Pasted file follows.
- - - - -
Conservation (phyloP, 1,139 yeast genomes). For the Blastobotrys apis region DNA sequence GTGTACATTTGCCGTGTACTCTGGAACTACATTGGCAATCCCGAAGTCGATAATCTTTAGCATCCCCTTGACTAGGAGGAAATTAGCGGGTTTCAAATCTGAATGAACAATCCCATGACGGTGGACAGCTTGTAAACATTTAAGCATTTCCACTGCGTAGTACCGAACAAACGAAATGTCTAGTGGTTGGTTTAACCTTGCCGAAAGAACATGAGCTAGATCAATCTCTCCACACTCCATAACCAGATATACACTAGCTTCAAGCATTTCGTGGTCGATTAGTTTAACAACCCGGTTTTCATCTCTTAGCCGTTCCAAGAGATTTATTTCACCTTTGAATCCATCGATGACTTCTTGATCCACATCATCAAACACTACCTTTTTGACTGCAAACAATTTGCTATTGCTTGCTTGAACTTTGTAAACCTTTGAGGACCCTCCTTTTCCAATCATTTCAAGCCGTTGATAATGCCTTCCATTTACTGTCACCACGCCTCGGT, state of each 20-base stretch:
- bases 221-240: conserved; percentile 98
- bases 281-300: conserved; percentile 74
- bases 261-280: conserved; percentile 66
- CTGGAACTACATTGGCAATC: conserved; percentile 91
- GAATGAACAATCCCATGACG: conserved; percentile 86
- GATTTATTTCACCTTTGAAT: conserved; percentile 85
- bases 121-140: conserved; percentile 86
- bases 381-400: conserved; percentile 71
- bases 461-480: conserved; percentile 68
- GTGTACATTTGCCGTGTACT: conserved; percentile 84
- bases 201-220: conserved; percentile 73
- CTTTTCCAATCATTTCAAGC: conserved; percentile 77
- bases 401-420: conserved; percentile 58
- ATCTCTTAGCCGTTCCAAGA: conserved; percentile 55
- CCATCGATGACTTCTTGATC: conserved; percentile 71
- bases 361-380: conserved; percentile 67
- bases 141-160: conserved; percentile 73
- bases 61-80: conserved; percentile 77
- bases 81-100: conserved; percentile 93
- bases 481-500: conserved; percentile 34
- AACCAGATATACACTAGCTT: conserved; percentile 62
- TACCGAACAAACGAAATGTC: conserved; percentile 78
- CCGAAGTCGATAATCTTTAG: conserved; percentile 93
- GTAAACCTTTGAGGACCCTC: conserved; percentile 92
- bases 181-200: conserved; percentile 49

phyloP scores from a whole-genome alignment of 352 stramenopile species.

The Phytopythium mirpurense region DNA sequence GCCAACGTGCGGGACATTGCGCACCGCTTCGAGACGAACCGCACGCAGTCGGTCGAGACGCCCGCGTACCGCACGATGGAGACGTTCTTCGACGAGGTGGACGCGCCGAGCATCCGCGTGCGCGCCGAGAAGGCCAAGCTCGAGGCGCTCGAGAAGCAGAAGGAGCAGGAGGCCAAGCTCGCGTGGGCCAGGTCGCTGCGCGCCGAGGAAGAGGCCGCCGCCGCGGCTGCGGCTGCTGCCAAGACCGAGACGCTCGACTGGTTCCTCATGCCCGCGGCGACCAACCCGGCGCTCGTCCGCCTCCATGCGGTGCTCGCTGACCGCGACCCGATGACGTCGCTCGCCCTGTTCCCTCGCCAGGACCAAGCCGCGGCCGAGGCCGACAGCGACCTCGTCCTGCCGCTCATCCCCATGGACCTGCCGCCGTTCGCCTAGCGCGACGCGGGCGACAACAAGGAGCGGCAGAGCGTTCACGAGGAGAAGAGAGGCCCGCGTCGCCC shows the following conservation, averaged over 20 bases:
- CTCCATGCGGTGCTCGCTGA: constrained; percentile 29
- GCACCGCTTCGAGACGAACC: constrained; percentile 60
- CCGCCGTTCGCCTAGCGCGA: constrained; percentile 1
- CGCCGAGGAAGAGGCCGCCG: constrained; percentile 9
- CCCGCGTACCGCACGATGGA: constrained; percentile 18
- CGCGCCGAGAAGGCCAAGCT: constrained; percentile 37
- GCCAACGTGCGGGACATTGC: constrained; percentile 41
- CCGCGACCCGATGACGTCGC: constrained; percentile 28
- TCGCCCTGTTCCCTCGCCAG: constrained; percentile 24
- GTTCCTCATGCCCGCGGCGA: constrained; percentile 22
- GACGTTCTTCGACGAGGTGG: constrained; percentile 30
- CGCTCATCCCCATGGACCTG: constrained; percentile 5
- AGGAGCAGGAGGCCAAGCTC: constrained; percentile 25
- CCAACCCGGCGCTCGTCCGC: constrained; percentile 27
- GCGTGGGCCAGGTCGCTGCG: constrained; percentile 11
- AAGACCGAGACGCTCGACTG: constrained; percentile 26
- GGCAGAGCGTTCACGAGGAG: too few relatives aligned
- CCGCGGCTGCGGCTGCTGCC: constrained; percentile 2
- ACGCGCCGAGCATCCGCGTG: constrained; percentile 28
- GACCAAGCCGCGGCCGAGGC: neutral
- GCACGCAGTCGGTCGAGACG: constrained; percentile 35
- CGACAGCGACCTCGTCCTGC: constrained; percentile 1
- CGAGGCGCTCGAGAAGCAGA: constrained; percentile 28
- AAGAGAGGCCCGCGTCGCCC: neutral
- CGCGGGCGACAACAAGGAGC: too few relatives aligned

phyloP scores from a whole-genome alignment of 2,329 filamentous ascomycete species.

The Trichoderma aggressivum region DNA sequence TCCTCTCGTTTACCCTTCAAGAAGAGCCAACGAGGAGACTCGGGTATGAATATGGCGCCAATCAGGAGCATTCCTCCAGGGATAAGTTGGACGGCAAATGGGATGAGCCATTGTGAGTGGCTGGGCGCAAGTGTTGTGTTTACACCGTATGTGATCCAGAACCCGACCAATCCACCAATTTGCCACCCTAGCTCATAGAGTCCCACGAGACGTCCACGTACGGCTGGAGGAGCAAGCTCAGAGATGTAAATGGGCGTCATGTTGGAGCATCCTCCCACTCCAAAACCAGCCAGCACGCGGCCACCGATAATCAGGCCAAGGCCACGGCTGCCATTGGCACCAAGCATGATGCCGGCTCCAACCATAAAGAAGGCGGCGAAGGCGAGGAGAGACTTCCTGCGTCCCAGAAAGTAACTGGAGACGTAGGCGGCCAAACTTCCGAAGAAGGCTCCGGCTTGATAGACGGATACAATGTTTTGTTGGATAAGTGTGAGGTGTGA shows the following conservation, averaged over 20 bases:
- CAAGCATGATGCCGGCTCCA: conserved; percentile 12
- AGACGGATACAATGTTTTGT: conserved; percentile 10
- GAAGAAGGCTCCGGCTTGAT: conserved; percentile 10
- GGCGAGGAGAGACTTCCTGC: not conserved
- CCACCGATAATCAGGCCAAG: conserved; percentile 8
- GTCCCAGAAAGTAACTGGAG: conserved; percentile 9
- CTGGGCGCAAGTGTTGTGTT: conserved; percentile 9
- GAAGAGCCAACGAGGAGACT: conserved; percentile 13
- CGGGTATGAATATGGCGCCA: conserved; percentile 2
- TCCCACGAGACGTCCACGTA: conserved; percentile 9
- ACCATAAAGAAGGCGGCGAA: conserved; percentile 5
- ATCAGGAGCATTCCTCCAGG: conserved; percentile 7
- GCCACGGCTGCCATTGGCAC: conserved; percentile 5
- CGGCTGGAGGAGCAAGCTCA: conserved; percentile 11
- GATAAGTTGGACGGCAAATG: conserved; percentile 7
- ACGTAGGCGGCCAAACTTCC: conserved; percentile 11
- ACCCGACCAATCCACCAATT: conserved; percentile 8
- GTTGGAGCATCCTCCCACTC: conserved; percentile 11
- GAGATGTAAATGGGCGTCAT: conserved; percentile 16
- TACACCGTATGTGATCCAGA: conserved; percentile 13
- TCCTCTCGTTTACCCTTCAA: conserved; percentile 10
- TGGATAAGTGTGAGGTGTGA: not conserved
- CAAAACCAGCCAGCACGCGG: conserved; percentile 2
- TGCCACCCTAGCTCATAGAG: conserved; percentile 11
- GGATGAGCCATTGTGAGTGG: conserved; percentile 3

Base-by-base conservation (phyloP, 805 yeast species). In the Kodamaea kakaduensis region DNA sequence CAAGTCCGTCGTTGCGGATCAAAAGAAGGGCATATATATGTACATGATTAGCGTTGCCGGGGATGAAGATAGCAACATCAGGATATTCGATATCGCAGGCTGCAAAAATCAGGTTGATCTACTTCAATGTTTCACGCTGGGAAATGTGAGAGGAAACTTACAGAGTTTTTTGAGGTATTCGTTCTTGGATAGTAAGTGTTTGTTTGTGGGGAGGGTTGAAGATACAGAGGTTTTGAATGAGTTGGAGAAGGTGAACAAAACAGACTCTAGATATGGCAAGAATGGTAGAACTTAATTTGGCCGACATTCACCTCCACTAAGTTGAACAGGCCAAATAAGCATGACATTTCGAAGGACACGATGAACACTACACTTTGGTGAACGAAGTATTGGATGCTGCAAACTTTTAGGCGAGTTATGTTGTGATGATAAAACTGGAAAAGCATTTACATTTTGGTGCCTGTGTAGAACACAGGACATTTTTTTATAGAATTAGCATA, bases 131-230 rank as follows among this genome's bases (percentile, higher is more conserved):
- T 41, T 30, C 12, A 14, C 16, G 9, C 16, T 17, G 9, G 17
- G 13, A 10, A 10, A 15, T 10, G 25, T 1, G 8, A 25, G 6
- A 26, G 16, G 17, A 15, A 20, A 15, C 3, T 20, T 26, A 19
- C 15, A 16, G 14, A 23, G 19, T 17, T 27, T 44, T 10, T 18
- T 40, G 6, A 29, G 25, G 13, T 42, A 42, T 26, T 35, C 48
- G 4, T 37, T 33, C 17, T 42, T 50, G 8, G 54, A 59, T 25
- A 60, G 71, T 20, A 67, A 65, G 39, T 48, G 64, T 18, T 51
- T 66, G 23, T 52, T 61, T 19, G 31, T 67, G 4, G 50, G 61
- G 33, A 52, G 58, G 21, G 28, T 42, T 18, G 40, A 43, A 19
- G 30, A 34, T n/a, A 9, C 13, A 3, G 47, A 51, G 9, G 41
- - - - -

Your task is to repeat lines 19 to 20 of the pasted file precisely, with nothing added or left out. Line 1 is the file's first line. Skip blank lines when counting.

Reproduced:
- bases 61-80: conserved; percentile 77
- bases 81-100: conserved; percentile 93